Internet Geoscience Data Index
Geremy Giles of the British Geological Survey believes that there is no gain without (data) pain! Using a subsurface model from the mining industry, Giles stressed that serious use of spatial data in a business requires a knowledge of the degree of confidence in the data and observations making up the model. BGS’ work builds on data acquired over four centuries. This can prove something of a liability - the BGS was sued recently over a 19th century mapping error involving a single data point!
To reduce ambiguity in geological mapping and modeling, BGS has built a lexicon of formation names used to enforce a standards nomenclature. The BGS has put its data management rationale to the test in the Internet Geoscience Data Index - IGDI on www.bgs.ac.uk/geoindex/. Here the original flight lines or data points can be seen along with the full data sets. Data Management and ‘discovery-level’ metadata are the keys to proper support of modeling. For more on the BGS approach to metadata management see www.bgs.ac.uk/discoverymetadata/home.html.
Steve Kentish had a second crack at the whip with a paper on data management in practice. Key issues are who is responsible for data management, who is responsible for the system and are these functions core business for the organization? Kentish observes that upstream interpretation is frequently done on incomplete data. Data management should aim at using all available data, and at freeing up time spent by geoscientists in controlling lost or missing data, and in cleaning existing data to a consistent state. Evaluation of such wasted time can provide a powerful business case and cost driver for data management projects. Where are we heading today? Kentish notes, “More data will be acquired in the next 5 years than in the last 50!”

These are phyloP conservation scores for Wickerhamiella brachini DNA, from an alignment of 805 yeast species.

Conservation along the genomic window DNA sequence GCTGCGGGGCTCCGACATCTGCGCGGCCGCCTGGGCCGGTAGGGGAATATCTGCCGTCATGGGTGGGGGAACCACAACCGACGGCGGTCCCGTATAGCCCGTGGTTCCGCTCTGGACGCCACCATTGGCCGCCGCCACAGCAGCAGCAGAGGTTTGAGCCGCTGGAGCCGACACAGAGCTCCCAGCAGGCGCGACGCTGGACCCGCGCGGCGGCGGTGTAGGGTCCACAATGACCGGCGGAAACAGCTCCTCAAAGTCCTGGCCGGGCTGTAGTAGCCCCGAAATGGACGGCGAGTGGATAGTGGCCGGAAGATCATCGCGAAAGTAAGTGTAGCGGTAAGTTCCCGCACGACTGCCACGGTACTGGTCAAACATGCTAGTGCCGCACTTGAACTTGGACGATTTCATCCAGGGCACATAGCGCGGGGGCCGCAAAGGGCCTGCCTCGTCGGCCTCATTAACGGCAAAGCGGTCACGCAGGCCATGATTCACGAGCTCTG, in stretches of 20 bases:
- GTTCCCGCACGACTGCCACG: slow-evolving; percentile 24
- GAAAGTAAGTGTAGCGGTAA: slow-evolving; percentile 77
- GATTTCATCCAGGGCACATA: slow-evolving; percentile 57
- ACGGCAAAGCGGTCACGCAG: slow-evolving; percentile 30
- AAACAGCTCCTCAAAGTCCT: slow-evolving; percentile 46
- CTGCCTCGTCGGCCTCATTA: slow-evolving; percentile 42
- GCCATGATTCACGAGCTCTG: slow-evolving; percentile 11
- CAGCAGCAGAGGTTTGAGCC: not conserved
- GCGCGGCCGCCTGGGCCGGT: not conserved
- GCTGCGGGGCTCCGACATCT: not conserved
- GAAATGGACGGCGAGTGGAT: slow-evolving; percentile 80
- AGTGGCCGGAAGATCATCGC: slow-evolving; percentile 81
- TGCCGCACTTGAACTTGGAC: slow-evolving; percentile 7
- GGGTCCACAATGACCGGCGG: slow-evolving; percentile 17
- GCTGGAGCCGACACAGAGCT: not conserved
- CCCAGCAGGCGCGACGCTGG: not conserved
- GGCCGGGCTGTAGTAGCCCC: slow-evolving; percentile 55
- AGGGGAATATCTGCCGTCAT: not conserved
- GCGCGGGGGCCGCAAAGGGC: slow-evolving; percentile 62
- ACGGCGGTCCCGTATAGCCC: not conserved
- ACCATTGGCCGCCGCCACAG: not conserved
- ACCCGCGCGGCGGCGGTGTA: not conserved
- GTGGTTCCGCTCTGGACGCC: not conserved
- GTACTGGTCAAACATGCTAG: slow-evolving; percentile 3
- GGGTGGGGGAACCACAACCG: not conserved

33 million curve meters
For Baker Atlas, such data cleanup is exemplified by a recent BP contract involving the QC/QA of 2,500 wells, 52,000 curves and 33 million curve meters. QC was ‘built in’ to the work process - you cannot load a curve unless it is ‘clean’. Lessons learned from this project - do not start too quickly, don't finalize procedures too soon and start small. Recall templates ensure consistency and provide an auditable QC trail and standard procedures.
Thorough operator training is required and record sheets ensure traceability of changes through a checklist. These are built around an Access database (with web access for operators) that tracks project progress. Baker mirrors the client’s software system onto a local project network, independent of the Atlas group network. Recall now handles VSP logs, cores and photomicrographs. Similar projects have involved database cleanup and core analysis databasing. Kentish notes that “there are no standards for core analysis data”.